> quantity:
> >     this means that we could have "m/s","km/h","kph" and "mph" to
> express speed. Why
> >     not ? But we have to choose.
> >     IMHO this could be a problem at usage time as applications/daemons
> would have to
> >     check for units and make appropriate conversions: more errors could
> be due to
> >     no/bad conversions and so we'd need a conversion library everywhere.
> >     So I'd vote for an extra constraint on the uniqueness of "quantity":
> having a
> >     single unit for a given quantity is probably better even if there are
> >     conversions to be done at signal source and at usage time. As a
> consequence,
> >     displayed/usage units would depend primarily on locale/region/user
> settings and
> >     wouldn't be used in signals. Also, to describe a quantity, it may be
> better to
> >     choose SI/NIST units and avoid exotic ones: for speed, we'd choose
> "m/s", not
> >     "kph" even if it's less meaningful for end users.
> >
> >
> > I'm not sure that having multiple units that represent the same quantity
> like
> > "m/s", "kph", "mph", etc. is necessarily bad as long as we have a well
> defined
> > conversion factor for each one to our preferred internal unit.  This
> might be
> > necessary in cases such as a CAN speed sensor that gives the speed in
> "kph" or a
> > gauge that requires it's input in "mph".  If we agree to always use the
> defined
> > internal unit (like "m/s") then we can convert to/from any of the other
> units
> > that we have conversion factors for.
>
> Just a precision: I may be wrong but the units we're specifying in this
> VSS file
> are used for signals only, not for anything else ATM ? Assuming that we
> defined
> "m/s" as the unit for "speed", if we have a CAN sensor that sends input in
> "kph", then we'll have to convert to "m/s" when receiving the CAN frame
> then we
> can emit a signal of "speed" in "m/s". When a subscriber receives this
> signal,
> if it has to work with "mph", it will convert the signal value from "m/s"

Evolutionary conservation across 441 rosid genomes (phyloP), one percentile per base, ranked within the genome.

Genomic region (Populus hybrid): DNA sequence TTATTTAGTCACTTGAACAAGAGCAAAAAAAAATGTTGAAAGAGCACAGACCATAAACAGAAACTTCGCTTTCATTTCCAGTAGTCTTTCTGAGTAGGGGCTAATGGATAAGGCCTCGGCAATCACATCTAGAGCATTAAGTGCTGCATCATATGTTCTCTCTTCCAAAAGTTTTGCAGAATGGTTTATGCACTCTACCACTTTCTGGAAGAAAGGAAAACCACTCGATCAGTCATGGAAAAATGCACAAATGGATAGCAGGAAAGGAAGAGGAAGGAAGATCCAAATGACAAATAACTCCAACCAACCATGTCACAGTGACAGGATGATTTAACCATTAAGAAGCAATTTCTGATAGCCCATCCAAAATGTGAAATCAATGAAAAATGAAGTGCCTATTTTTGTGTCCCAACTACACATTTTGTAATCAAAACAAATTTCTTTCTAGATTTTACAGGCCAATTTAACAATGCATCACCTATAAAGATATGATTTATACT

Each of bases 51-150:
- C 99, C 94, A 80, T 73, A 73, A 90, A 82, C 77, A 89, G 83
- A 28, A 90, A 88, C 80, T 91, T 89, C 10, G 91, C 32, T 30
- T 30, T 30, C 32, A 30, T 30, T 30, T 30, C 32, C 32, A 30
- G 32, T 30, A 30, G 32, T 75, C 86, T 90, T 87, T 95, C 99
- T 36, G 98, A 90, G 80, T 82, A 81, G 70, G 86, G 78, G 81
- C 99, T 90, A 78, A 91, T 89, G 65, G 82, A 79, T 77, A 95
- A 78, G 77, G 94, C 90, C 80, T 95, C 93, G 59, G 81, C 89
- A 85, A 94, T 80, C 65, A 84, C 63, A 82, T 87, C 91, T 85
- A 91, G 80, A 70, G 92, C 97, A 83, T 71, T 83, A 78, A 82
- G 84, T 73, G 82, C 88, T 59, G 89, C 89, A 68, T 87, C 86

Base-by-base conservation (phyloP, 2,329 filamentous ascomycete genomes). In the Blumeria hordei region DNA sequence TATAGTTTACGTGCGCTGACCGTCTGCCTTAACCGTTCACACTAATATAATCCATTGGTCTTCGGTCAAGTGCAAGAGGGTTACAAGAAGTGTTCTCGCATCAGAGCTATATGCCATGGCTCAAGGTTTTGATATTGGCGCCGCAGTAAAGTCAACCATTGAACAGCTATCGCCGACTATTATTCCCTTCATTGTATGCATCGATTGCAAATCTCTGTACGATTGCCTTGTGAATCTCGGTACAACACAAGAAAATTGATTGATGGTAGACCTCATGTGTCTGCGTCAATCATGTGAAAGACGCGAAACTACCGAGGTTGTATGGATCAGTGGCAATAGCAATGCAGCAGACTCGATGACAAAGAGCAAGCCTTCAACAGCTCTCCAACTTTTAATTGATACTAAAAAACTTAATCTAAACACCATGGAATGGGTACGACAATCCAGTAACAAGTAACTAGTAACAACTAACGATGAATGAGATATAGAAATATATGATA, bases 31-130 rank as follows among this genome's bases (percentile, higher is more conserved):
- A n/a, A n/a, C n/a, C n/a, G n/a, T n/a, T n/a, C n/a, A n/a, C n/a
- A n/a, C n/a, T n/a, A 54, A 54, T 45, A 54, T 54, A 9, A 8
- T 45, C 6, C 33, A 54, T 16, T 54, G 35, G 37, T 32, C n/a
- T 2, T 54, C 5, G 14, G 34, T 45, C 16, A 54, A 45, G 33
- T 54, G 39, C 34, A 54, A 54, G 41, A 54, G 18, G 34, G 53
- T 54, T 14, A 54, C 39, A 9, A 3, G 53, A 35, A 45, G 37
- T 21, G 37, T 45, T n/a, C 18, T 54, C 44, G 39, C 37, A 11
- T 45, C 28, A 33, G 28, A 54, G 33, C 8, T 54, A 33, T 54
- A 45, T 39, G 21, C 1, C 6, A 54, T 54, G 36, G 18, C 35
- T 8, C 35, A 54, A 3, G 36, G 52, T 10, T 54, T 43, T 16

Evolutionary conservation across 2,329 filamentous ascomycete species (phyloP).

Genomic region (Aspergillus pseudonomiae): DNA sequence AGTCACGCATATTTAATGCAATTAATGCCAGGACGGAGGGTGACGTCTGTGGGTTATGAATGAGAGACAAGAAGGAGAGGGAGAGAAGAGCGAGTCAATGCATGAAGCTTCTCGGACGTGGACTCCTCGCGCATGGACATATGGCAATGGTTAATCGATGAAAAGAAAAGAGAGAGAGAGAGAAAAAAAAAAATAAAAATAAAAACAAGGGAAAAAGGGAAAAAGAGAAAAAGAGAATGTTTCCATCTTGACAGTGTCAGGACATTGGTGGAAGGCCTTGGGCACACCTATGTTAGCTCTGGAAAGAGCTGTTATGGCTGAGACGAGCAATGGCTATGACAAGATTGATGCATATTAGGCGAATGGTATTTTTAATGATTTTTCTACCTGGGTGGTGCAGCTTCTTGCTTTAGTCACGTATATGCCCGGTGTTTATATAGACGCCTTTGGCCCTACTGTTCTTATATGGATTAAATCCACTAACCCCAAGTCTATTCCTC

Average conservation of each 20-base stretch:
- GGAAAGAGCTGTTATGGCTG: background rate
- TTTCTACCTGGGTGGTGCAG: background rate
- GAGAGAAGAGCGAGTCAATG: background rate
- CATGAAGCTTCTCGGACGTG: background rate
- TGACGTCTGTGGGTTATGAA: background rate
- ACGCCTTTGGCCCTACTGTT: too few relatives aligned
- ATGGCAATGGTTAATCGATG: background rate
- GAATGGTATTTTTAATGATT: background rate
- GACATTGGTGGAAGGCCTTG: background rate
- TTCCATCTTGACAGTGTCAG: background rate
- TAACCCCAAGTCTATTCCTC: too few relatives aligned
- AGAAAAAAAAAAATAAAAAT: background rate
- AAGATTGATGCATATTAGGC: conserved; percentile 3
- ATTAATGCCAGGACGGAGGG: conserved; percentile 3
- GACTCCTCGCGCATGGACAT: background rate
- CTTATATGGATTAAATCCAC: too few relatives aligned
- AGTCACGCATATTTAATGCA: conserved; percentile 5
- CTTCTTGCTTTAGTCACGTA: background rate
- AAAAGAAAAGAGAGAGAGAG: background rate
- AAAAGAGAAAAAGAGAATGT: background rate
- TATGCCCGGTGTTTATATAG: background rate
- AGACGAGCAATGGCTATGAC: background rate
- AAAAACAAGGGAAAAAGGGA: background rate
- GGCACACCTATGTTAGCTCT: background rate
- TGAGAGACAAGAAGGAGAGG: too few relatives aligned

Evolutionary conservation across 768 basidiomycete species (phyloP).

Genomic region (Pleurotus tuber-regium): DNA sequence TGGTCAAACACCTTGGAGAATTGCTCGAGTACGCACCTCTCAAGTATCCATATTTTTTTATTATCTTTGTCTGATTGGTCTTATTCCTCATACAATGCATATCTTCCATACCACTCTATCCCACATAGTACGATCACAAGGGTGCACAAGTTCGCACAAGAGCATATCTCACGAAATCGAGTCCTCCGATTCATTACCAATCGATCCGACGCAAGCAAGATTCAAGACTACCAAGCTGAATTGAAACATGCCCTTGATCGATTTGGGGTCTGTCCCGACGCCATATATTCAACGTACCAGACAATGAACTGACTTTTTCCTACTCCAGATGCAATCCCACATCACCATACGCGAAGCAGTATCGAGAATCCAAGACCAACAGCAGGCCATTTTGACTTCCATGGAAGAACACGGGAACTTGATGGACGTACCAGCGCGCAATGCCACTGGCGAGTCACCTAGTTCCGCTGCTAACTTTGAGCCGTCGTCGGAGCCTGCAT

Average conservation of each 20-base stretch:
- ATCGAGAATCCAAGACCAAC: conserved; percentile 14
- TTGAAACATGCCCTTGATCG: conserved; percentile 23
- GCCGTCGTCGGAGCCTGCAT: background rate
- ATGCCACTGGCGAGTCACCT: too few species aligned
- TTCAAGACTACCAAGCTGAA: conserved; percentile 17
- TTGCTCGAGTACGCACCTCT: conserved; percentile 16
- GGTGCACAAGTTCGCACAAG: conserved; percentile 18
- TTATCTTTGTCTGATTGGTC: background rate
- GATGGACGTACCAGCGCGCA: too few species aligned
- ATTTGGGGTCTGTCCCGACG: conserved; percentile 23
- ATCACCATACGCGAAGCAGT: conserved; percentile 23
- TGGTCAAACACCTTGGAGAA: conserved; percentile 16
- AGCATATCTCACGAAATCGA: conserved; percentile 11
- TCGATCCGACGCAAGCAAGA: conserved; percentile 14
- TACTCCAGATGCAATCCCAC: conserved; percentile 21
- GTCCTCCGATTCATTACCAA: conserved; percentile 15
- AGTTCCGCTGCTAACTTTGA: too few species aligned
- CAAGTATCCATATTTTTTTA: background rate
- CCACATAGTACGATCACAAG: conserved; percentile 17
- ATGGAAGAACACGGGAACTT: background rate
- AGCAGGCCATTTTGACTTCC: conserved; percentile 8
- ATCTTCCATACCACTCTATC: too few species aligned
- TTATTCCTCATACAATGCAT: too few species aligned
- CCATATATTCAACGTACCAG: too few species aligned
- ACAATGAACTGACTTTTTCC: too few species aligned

> to
> "mph" and we're done. The point is that speed signals should always be
> expressed
> the same way, whether we choose "m/s" or "kph" for the speed unit.
>
> If we allow multiple units for a given quantity, we may encounter some
> problems
> when defining a new speed unit which is not "known" yet by signal
> subscribers.
> You'll have to add some code in the subscriber to convert from the new
> unit. And
> if you don't add code, you won't be able to handle the signal values, even
> if
> you know how to handle the quantity. At least, if you only define one unit
> per
> quantity, there's no conversion dilemma: either the subscriber knows how to
> handle the quantity (with its known unit), or it doesn't.
>
> Having a constraint on signal units ("only one unit per quantity") doesn't
> mean
> that we couldn't define in the same file how to convert to other equivalent
> units, but this would be only for convenience.
>
> I'd propose something based on your previous proposal, with a few changes:
> * to be consistent, we can give names to alternate units. the quantity is
> implicit as it's the same as the main unit
> * some conversions may need multiple factors. For example, between °C and
> °F:
> T(°F)=T(°C) * 1.8 + 32
> * we should avoid formulas, as it would require some formula parsing to be
> able
> to use them in any condition (ex: C code that reads the json file using
> json-c).
> And BTW, JSON is strict: (3600/1000) is not a valid numeric value :\
>
> So we could have: